Garson & Shaw 06.10.2021
For the vast majority of people in Kenya, second-hand clothing is the only kind of clothing they can purchase with their income. This information proves that the Kenyan people’s preference for used clothing is not because new clothing is not available, but because they cannot afford new clothing and shoes even if they were available. Kenya imported 185,000 tons of used clothing in the year 2019. If the import quantity is high, it means the demand for used clothing is also high.
The value of these imports for the corresponding years shows that the nominal value of imports into Kenya has risen by 80% from Ksh 10 billion to 18 billion in the same six-year period. What this growth in import volumes shows is that along with the overall economic growth and the rise in incomes, imports reflect the demand for second-hand clothing among Kenyan households and that this industry has supply stability.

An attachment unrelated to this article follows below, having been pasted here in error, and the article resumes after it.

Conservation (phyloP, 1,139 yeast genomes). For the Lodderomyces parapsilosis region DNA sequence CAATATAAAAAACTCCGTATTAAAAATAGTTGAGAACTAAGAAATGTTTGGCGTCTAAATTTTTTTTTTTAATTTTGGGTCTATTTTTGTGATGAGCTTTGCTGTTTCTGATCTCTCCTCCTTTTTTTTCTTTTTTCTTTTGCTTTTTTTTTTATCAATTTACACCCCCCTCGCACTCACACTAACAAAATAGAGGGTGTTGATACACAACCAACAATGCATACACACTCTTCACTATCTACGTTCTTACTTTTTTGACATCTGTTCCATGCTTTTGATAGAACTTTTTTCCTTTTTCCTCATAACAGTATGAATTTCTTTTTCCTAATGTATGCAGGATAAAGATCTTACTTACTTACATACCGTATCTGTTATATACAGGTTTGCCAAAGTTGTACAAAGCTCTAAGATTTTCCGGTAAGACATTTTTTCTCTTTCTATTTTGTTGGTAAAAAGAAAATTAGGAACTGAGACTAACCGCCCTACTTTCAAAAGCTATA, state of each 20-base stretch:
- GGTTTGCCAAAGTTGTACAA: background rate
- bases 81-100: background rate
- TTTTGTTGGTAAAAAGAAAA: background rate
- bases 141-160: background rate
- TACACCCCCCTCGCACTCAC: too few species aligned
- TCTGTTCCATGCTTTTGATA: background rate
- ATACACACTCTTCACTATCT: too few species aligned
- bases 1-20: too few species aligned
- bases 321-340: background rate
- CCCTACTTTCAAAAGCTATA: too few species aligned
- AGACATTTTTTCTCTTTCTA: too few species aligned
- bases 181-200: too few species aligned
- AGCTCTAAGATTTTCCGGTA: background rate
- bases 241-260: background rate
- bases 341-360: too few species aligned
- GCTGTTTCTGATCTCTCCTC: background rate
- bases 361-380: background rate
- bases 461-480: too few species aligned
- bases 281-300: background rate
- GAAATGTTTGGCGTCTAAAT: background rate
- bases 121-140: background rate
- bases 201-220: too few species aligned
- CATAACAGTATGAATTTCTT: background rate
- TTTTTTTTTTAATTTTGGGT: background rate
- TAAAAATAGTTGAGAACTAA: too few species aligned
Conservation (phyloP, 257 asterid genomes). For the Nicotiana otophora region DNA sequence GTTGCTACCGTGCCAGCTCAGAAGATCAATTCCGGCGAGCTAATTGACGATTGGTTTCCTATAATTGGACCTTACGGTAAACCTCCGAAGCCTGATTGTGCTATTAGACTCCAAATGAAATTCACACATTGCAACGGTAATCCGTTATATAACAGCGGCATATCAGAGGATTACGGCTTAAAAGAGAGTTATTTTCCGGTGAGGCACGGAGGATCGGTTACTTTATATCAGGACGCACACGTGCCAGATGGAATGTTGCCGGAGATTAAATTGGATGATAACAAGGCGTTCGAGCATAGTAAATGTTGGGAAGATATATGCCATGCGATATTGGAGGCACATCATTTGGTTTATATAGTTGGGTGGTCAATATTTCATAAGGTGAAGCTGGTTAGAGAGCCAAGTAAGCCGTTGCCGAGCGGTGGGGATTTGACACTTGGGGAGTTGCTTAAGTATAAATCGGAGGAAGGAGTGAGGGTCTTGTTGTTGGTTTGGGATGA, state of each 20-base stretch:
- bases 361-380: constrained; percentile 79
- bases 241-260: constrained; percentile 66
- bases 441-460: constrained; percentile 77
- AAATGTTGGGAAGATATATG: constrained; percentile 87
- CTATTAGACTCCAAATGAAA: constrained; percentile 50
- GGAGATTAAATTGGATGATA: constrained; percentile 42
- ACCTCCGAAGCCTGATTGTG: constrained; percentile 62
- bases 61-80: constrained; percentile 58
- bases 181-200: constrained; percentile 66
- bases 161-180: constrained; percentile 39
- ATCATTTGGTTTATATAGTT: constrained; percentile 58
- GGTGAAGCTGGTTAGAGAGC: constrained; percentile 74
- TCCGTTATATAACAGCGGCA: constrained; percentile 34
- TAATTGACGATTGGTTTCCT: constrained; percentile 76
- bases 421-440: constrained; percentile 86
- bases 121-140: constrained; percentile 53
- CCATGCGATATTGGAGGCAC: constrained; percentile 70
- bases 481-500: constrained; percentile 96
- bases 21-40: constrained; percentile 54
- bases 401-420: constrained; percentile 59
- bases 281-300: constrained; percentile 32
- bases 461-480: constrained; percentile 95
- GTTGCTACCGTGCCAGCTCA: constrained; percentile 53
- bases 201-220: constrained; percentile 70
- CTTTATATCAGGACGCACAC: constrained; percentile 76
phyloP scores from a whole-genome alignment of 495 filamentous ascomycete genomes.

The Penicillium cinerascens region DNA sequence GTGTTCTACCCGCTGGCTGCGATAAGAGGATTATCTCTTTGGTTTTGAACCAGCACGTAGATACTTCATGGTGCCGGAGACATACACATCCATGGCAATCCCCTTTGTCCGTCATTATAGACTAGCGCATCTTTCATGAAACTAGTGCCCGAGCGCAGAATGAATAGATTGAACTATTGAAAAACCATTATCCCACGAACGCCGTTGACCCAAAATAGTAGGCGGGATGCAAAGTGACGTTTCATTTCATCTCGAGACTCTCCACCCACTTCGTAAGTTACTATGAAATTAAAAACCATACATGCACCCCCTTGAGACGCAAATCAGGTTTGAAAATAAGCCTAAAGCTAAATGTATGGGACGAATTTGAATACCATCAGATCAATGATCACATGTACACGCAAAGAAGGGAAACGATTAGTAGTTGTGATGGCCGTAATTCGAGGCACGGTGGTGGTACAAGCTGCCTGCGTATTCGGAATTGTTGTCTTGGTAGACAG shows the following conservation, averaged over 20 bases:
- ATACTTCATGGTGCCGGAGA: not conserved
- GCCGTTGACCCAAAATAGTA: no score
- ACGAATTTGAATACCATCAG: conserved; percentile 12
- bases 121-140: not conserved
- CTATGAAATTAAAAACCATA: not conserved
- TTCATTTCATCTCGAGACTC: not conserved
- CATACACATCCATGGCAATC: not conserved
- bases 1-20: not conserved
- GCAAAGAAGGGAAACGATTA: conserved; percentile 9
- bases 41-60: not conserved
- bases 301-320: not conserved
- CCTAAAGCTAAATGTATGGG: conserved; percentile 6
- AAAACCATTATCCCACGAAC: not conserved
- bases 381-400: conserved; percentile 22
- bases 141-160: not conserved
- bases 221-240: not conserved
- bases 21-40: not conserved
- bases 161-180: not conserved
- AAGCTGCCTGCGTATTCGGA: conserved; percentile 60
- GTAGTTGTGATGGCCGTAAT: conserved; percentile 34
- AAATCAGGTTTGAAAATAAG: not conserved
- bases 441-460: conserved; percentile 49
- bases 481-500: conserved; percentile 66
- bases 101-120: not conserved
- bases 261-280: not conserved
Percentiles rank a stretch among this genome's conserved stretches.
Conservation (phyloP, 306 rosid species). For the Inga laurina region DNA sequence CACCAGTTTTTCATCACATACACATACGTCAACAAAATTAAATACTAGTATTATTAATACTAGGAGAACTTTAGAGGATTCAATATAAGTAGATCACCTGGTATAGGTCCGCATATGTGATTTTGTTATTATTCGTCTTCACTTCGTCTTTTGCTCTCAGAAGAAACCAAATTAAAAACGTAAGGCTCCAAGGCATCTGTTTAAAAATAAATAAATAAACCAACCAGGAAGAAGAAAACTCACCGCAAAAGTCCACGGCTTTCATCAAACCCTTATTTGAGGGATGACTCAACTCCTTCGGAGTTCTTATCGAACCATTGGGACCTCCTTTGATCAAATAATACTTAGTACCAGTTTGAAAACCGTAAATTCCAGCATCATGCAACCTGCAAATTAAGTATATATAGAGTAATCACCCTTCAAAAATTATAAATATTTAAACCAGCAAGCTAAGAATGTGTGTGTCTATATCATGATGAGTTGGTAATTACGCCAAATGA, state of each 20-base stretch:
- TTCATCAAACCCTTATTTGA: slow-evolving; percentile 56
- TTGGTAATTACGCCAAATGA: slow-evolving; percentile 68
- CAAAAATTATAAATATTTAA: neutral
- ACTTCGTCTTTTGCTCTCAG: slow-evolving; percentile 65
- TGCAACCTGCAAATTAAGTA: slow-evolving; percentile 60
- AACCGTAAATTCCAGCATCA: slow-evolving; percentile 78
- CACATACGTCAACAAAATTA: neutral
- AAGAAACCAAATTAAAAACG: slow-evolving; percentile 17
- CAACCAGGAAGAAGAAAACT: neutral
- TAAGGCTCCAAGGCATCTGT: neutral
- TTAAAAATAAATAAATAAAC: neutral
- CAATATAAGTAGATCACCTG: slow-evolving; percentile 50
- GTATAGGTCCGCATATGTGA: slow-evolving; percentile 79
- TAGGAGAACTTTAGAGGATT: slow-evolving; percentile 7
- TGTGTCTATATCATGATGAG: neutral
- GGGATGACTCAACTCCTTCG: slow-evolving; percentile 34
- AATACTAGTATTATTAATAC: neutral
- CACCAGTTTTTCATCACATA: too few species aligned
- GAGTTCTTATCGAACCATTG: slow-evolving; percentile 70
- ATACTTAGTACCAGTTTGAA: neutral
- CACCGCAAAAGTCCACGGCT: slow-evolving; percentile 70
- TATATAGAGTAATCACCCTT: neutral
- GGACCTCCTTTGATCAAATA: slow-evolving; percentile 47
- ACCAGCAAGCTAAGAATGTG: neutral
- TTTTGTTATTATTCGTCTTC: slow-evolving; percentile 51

Even when the people benefit from the import of used clothing, the government does too. $15,000 of import taxes per 40’HC container were paid in 2019. That is a total of 12 billion Kenyan shillings. This proves that the second-hand clothing business provides livelihoods to almost 2 million people; Some of the jobs that the import of second-hand clothing provides for the Kenyan people are handling, alterations, refinements, distribution, and even clerical jobs at the government.
Analysis at the household level shows the majority of households buy new clothes when required such as school or workplace uniforms. 91.5% of households buy second-hand clothes worth Ksh 1000 and below, and 8.5% buy second-hand clothes worth Ksh 1000 and above.
40% of monthly income is used to purchase food in the average household, the remainder needs to be spent on housing, transportation, education, health, and other needs. Where does that leave space to purchase new clothing? For this reason, Kenya is a top importer of second-hand clothing.